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While looking at the System.Type class under the Code Definition Window, I cannot seem to understand how an instance of this class is implicitly cast to string. For example, on the following code:

int foo = 0;
Console.WriteLine("Hi! I'm a type of type {0}", foo.GetType());

How was the System.Type resulting from GetType() implicitly cast to string?

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up vote 4 down vote accepted

It's not being implicitly cast to string. It's being converted to Object (with the standard implicit reference conversion), and String.Format is formatting it appropriately - by calling ToString in this case.

This is not being done at compile-time. The code you've shown calls the Console.WriteLine(string, object) overload.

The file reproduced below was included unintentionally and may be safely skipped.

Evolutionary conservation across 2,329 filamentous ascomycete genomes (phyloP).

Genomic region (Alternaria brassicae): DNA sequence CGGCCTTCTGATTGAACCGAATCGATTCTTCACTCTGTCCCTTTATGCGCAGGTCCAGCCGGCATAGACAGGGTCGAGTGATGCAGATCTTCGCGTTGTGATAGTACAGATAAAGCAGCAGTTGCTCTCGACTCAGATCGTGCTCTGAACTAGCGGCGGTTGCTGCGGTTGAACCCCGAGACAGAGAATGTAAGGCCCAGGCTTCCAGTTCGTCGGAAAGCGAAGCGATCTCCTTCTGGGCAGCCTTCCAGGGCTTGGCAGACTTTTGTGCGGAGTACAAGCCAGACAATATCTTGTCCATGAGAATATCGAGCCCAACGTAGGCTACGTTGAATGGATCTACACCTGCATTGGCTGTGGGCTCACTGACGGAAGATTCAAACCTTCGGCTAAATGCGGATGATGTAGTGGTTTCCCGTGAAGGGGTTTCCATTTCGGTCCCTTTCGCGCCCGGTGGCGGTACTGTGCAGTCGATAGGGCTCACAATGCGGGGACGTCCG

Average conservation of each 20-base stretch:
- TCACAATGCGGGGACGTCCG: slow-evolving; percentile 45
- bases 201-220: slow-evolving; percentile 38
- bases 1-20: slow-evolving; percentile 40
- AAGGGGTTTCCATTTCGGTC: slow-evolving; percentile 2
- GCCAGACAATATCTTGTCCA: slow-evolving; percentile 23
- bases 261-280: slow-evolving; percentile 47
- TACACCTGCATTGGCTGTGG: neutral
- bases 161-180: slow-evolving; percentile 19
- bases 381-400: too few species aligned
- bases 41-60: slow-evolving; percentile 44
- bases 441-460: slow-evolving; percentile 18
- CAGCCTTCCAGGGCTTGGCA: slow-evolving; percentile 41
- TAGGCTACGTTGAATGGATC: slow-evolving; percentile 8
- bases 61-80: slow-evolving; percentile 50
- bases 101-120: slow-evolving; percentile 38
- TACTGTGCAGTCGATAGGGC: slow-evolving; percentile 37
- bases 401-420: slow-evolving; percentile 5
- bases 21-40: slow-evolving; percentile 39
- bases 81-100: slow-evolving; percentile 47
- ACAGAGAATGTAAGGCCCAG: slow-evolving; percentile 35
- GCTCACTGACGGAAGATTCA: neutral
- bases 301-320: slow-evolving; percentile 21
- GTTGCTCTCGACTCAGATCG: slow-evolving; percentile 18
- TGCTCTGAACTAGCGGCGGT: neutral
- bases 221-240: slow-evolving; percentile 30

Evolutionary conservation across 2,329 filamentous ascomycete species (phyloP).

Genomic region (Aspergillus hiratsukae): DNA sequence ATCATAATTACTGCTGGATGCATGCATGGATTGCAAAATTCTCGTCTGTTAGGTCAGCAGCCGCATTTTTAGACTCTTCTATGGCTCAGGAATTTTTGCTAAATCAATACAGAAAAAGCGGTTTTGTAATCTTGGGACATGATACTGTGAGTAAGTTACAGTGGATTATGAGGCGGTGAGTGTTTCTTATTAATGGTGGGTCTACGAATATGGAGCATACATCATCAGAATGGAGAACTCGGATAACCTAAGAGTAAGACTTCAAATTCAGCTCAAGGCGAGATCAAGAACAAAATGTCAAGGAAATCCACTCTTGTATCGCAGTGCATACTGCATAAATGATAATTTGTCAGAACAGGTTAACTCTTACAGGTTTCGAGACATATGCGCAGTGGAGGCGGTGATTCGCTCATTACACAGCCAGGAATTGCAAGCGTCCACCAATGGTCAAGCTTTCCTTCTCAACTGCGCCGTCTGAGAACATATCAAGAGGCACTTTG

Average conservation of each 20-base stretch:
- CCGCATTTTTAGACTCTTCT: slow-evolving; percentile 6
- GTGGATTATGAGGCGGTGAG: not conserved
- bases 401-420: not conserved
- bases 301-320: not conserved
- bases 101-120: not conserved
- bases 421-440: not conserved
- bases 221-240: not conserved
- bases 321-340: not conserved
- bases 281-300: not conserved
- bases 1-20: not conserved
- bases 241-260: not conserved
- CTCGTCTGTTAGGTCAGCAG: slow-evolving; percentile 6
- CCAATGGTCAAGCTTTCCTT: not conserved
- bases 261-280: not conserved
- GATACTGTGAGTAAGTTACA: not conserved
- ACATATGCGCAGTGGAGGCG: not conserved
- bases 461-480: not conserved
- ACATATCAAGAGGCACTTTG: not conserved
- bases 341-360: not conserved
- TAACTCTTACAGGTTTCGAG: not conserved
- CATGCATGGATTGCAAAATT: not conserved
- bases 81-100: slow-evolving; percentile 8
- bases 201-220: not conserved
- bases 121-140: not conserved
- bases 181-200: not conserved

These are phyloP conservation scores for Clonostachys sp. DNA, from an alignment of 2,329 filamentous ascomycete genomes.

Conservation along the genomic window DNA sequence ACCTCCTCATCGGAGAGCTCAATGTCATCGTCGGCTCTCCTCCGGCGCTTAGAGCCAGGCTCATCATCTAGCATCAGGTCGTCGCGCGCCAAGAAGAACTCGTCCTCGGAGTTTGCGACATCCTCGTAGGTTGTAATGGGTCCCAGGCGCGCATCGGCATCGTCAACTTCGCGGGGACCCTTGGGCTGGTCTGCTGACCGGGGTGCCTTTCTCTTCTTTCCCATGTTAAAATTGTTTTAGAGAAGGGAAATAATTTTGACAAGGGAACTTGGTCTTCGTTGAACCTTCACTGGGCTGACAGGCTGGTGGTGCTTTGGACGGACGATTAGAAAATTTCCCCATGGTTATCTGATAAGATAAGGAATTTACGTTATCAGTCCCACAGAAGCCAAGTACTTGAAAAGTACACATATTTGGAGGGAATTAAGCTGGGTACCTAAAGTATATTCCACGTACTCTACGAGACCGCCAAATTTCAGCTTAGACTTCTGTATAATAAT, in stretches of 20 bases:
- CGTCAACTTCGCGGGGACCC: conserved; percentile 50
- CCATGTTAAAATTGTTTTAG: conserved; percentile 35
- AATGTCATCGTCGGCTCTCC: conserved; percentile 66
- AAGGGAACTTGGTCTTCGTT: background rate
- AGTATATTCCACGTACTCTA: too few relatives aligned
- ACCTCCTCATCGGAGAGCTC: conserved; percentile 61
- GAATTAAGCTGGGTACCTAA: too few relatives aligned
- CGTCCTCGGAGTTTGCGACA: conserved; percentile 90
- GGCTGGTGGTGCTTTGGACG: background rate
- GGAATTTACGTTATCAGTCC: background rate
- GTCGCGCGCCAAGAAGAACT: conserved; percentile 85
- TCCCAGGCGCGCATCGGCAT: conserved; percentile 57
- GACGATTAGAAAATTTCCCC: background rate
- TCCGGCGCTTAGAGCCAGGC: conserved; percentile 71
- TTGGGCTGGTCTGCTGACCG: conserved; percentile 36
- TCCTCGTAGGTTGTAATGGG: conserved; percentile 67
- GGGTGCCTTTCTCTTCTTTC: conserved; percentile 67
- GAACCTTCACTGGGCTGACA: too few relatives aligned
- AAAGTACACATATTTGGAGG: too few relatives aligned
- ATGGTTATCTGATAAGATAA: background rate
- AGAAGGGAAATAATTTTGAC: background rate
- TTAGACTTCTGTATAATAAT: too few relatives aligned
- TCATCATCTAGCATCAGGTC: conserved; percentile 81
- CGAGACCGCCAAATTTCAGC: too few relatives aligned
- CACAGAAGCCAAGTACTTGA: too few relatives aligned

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Love the Tony reference – johnc Nov 8 '09 at 22:52
@lagerdalek: I think I'm going to retire Tony some time this week, and go back to being me. – Jon Skeet Nov 8 '09 at 22:53
Duh, yeah it's calling one of the overloaded WriteLine() methods. Thanks for pointing that out. Missed that, I read it as Console.WriteLine("blablah"+foo.GetType()); Now, we would prolly get a compile error there...hmm. – Wim Hollebrandse Nov 8 '09 at 22:56
No, we wouldn't - because of the way string concatenation works. That's a different question though :) – Jon Skeet Nov 8 '09 at 22:57
Exactly, but it's the question I was reading! :-) – Wim Hollebrandse Nov 8 '09 at 22:58

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